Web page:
Posted BY: Bill | NwoReport

Scientists are developing an innovative “early warning system” in Africa, powered by CRISPR gene-editing technology, to identify and characterize deadly pathogens before they become global threats. Known as Sentinel, this surveillance system has received funding from the Bill & Melinda Gates Foundation and other sources, utilizing digital health tools created through the support of the U.S. Department of Defense’s Defense Advanced Research Projects Agency (DARPA).

Pardis Sabeti, M.D., D.Phil., and Christian Happi, Ph.D., lead the development of Sentinel. They are patenting the technology to commercialize it in the U.S. Sabeti, a World Economic Forum Young Global Leader and Harvard professor, collaborates with Christian Happi, a professor at Redeemer’s University in Nigeria. Together, they aim to revolutionize disease surveillance by enabling rapid testing at various locations, including non-clinical settings, across rural Africa. This approach would allow pathogens’ identification and genetic sequencing, with cloud-based technology facilitating information sharing among global public health researchers.

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The Sentinel project, initiated in 2020, was launched with support from various organizations, including the Gates Foundation and DARPA. However, concerns about the project’s funding sources and potential military connections have been raised. Critics suggest synthetic biology research funded by DARPA could be exploited to develop bioweapons.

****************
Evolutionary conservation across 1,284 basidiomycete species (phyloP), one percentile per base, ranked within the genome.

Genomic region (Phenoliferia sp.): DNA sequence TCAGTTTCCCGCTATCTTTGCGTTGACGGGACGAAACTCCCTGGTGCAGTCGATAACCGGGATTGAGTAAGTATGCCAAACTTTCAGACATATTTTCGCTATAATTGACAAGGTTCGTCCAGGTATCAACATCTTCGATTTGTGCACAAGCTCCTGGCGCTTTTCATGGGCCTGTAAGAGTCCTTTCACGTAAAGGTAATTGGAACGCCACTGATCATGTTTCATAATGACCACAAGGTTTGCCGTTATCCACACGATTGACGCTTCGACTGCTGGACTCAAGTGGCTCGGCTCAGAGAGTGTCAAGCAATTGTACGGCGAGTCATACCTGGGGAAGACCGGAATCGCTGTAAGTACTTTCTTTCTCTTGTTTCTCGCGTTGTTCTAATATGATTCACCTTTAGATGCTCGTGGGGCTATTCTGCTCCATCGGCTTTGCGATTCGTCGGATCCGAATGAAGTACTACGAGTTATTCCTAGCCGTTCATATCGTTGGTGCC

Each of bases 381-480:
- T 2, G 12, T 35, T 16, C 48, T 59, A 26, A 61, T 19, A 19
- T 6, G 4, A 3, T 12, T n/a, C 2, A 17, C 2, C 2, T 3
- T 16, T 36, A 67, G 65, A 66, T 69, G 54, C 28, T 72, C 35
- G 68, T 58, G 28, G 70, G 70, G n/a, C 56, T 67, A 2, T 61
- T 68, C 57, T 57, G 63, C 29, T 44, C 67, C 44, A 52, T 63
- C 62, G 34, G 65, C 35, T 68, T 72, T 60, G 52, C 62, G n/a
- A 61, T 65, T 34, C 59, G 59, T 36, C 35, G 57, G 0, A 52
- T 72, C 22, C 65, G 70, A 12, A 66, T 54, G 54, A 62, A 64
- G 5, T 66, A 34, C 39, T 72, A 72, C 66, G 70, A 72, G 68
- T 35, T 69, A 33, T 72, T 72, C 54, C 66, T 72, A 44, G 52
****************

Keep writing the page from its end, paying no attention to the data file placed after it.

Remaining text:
Sentinel’s critical intervention is the SHINE diagnostic tool, utilizing CRISPR gene-editing technology for rapid point-of-care testing. The program aims to enable early detection of pathogens and provide quick information dissemination to public health officials and researchers for further action, including vaccine and treatment development. If the SHINE test fails to detect pathogens, the CARMEN test is used, capable of screening up to 16 pathogens simultaneously. Sentinel has gained attention due to its potential to change the landscape of disease surveillance by involving “everyday Africans” and community workers as sentinels. Despite its promising goals, concerns are raised about the program’s funding, partnerships, and potential for diversion of resources from more pressing health issues.

Pardis Sabeti and Christian Happi have been at the forefront of viral hemorrhagic fever research in Africa, including Lassa virus and Ebola. Their work has contributed to the development of Sentinel, which they believe has the potential to empower communities and improve disease surveillance globally. However, critics urge caution regarding the project’s origins, funding sources, and impact on global health priorities. As Sentinel’s development continues, discussions about its potential benefits and risks are ongoing.